my new book UPROOT!

My book, Uproot: Travels in 21st-Century Music and Digital Culture is out in the world, published by Farrar, Straus and Giroux this August! I poured a lot of thought and love into this and hope that you buy a copy, for yourself or a friend!

You can learn more about Uproot here, or check out a recent press roundup.

I put together a summer mix to give the book some extra energy – enjoy! Tracklist over at The Fader.

UPROOT! Rupture wrote a book

Finished copies of my book have arrived! Uproot: Travels in 21st-Century Music and Digital Culture will be published on August 16 by Farrar, Straus and Giroux and I couldn’t be more excited for you to read it. You can pre-order here. Early readers Laurie Anderson, Diplo, Elizabeth Alexander, and more had some amazing things to say about Uproot.

Mark your calendars for the New York City release party on Monday August 15.

New Years Eve Celebration @ The Whitney Museum

I’ve been cooking up a new podcast (coming next month!) and lots & lots of writing (coming soon) but until then —

I’m pleased to announce that I will do a special DJ set at the Whitney Museum’s New Year Eve celebration, performing after Matana Robert’s 12-person ensemble. Info/tix.

The next day I’ll lead a group reading of N.H. Pritchard for The Poetry Project’s 41st Annual Poetry Marathon @ St.Mark’s Church in the East Village.

2016 is already very busy. More soon.

MUDD UP BOOK CLUBB: Yan Lianke’s Dream of Ding Village

the mudd up book clubb rolls into 2016 with Yan Lianke’s Dream of Ding Village (2006, trans. 2011). This book is a lot. It’s set in the rural Henan province where Yan grew up in a poor peasant family. Dream is an exquisite, queasy, and nuanced tale of a village dealing with ‘the fever’ & consumer communism — based on China’s real-life blood plasma-selling scandal that led to a massive AIDS crisis in the 90s.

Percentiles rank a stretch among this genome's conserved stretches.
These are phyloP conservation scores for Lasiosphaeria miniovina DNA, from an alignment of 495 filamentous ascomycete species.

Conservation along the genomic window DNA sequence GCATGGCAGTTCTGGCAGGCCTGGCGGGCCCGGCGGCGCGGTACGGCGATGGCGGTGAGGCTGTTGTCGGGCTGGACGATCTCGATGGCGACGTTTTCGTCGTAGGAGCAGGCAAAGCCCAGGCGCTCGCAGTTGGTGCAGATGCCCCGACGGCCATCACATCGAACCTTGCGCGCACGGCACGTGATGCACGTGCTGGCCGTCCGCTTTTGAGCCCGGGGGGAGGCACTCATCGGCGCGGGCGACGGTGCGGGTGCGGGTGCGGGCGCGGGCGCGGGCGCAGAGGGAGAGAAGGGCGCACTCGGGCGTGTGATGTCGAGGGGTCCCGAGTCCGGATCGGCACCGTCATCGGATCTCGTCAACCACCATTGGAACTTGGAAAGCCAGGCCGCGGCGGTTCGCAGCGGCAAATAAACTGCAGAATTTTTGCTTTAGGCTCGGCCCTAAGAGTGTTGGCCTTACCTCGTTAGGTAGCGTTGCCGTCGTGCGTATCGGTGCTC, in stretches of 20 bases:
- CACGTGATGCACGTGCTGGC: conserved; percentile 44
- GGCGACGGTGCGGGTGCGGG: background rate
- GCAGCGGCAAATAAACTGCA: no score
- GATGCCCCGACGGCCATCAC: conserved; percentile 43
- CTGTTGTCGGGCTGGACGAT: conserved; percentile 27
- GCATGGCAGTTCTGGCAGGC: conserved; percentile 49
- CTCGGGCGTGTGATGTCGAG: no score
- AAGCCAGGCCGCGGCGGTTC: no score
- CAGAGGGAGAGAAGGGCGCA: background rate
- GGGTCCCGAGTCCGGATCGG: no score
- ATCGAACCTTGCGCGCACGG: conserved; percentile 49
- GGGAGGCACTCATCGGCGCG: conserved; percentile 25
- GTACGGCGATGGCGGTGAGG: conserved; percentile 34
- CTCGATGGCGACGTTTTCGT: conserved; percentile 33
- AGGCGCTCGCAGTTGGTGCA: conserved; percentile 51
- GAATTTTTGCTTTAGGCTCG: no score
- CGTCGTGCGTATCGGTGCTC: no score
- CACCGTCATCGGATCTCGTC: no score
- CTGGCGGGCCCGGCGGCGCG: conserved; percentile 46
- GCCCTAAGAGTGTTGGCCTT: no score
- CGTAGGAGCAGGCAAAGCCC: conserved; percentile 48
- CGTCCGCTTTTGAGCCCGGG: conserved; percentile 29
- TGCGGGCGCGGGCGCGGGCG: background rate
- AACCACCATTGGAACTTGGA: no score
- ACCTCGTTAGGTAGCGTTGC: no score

Yan is a fascinating figure (“Ironically, it was after he joined the army as a propaganda writer that he realized the true value of literature and stopped regretting the loss of his first book, which he says now was an unworthy and uninteresting tale.”) and this is special one. Stay heavy over the holidays! (but there’s a strain of humor in it too…)


Flying east across the ocean — Friday Oct. 30th you can catch me DJing in Spain, at Huesca’s Periferias festival. Then on Saturday & Sunday I’ll be in Berlin for Ableton’s Loop, “a summit for music makers.”

This interview at Ableton blog covers some of what I’ll engage at Loop.

Saturday I’ll give an artist talk, and on Sunday I’ll be in conversation with Holly Herndon after her keynote, then discuss some ideas about software, performance, and problems at MaxConnect.


This Saturday I’ll be DJing at a new event series hosted by Lamin Fofana, Unnatural Star Arrangements. Find us at Trans-Pecos on the Queens/Brooklyn border. Dutch E Germ, VHVL, Lamin, and myself. AKA great surprise sound all night long. Haven’t DJed in NYC in awhile and am looking fwd to this one!
Oct 10. 10pm til late. $10 in advance.

PS: Philip Sherburne wrote a thoughtful essay on Lamin’s latest EP for Pitchfork, focusing in on “What Techno Can Teach Us About the Migrant Crisis

KITCHEN TALK: From Minimalism to Algorithm

On Wednesday September 23, I’ll be participating in a roundtable discussion at NYC art space The Kitchen. 6:30pm. Free!

They say: Please join us as Karen Archey, Jace Clayton, Tere O’Connor, and Cheyney Thompson discuss this year’s theme: “From Minimalism into Algorithm.”